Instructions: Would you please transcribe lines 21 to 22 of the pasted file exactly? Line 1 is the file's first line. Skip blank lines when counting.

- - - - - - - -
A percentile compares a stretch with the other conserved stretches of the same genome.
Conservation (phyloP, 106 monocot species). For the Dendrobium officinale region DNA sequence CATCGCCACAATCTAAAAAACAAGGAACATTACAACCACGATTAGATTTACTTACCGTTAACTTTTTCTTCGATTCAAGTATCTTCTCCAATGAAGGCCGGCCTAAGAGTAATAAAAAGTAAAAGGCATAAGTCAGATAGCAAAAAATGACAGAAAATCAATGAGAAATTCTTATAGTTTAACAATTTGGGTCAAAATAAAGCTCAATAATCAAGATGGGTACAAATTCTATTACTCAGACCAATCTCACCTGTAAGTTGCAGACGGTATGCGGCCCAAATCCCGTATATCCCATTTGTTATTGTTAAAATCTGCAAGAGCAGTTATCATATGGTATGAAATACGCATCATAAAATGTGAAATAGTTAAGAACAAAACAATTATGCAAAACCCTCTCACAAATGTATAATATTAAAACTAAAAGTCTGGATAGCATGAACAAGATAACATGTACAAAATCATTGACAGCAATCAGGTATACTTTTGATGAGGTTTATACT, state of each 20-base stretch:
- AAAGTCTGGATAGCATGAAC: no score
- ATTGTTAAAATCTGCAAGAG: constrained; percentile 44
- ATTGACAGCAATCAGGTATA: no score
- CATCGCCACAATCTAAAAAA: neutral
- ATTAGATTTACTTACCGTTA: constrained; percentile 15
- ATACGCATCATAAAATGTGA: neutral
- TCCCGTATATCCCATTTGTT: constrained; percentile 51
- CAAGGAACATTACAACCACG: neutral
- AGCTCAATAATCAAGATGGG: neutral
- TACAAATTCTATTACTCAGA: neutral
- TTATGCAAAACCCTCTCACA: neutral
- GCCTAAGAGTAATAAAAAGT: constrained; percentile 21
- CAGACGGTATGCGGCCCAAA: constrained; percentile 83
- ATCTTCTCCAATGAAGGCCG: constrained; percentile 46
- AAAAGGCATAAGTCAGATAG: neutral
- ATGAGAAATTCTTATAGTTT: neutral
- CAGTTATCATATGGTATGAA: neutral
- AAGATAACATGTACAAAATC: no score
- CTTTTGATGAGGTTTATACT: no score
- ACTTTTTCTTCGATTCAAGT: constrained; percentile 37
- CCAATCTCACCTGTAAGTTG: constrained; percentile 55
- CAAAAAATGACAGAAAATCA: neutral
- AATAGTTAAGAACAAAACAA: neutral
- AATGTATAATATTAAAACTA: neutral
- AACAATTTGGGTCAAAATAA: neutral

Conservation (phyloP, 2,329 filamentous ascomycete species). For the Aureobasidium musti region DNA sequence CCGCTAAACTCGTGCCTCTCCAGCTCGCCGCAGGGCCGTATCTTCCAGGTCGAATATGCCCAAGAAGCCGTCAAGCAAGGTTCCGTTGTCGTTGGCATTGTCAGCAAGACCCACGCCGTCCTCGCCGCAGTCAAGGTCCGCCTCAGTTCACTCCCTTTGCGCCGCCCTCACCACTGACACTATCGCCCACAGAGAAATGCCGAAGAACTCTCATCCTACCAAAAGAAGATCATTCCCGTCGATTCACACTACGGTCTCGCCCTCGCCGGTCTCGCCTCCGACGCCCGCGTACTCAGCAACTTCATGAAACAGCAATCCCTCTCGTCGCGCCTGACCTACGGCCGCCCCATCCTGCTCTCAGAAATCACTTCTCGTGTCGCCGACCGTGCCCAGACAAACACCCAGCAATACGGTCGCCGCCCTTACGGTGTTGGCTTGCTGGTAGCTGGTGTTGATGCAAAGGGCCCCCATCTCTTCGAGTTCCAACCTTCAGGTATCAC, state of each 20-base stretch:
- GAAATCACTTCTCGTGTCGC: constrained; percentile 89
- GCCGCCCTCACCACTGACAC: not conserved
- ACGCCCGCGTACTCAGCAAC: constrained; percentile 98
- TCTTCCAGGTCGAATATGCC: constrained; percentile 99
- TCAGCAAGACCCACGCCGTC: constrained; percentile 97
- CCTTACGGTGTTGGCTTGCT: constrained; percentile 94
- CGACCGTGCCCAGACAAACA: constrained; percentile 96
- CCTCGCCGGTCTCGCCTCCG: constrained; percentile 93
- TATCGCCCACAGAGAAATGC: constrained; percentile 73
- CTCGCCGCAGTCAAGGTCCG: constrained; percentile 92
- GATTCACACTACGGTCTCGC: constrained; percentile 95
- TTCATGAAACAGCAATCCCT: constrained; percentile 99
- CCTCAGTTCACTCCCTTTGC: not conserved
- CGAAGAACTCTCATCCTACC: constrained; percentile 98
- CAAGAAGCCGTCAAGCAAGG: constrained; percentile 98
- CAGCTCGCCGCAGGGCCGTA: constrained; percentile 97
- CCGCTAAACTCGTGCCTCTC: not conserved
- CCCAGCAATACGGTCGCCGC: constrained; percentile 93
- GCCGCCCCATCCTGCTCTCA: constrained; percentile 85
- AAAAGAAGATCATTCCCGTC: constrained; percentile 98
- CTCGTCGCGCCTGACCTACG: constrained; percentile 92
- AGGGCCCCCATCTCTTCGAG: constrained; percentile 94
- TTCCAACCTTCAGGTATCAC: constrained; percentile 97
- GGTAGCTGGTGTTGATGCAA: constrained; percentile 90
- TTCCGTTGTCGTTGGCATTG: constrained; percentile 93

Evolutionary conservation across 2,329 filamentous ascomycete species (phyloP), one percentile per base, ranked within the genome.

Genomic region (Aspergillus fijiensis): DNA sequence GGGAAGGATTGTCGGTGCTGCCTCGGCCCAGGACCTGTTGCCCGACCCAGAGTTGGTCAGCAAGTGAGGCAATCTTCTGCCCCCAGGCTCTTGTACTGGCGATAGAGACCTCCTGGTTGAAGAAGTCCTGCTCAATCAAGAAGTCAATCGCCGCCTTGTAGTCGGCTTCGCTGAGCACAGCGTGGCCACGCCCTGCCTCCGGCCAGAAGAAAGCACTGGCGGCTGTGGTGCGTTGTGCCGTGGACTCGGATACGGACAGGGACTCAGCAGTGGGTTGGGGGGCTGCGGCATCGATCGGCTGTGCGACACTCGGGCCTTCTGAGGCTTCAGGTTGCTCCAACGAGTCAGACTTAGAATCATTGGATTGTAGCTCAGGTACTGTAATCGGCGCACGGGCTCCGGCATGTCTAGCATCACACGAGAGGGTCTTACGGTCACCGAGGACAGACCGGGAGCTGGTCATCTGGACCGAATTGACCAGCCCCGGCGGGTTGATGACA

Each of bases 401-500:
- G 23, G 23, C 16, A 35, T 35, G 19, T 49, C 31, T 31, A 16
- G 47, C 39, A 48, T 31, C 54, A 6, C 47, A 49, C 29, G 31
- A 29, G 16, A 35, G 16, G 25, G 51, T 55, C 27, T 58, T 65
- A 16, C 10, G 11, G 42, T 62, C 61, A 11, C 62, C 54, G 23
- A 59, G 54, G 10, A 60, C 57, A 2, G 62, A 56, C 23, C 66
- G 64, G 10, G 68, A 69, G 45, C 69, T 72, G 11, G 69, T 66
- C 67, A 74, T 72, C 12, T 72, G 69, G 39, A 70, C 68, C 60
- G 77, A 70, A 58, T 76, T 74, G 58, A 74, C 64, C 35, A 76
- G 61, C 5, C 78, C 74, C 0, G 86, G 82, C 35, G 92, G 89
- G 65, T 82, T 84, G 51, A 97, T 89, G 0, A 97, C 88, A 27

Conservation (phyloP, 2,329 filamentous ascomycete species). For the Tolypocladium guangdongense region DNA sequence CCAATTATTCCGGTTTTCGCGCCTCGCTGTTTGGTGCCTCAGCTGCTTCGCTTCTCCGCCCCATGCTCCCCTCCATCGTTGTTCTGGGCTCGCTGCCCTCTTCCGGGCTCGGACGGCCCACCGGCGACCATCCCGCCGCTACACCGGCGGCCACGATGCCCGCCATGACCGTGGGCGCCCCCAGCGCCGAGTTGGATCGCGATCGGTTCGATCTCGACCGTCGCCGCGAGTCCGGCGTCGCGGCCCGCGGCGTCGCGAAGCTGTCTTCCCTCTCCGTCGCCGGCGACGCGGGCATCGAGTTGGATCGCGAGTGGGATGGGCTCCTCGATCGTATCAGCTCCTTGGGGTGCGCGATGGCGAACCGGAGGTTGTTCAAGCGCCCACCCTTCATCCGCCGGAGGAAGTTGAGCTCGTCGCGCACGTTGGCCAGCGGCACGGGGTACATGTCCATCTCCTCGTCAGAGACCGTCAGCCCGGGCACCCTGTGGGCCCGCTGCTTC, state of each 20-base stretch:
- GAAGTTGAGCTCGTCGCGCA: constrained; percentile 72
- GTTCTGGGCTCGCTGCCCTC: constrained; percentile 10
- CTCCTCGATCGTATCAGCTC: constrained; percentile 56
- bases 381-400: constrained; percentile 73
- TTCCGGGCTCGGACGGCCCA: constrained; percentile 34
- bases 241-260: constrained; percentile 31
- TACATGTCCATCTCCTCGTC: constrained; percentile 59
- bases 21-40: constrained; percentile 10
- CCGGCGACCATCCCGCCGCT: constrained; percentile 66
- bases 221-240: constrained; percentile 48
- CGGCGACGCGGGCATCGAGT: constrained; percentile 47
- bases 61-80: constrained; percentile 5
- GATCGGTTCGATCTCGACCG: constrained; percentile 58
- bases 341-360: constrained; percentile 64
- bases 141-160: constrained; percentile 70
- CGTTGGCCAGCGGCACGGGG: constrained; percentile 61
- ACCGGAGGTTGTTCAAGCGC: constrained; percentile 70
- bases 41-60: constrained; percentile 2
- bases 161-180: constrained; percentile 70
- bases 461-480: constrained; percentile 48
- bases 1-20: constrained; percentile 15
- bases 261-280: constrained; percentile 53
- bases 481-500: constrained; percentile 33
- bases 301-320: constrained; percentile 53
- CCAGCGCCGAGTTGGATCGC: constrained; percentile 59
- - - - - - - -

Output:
- CTTTTGATGAGGTTTATACT: no score
- ACTTTTTCTTCGATTCAAGT: constrained; percentile 37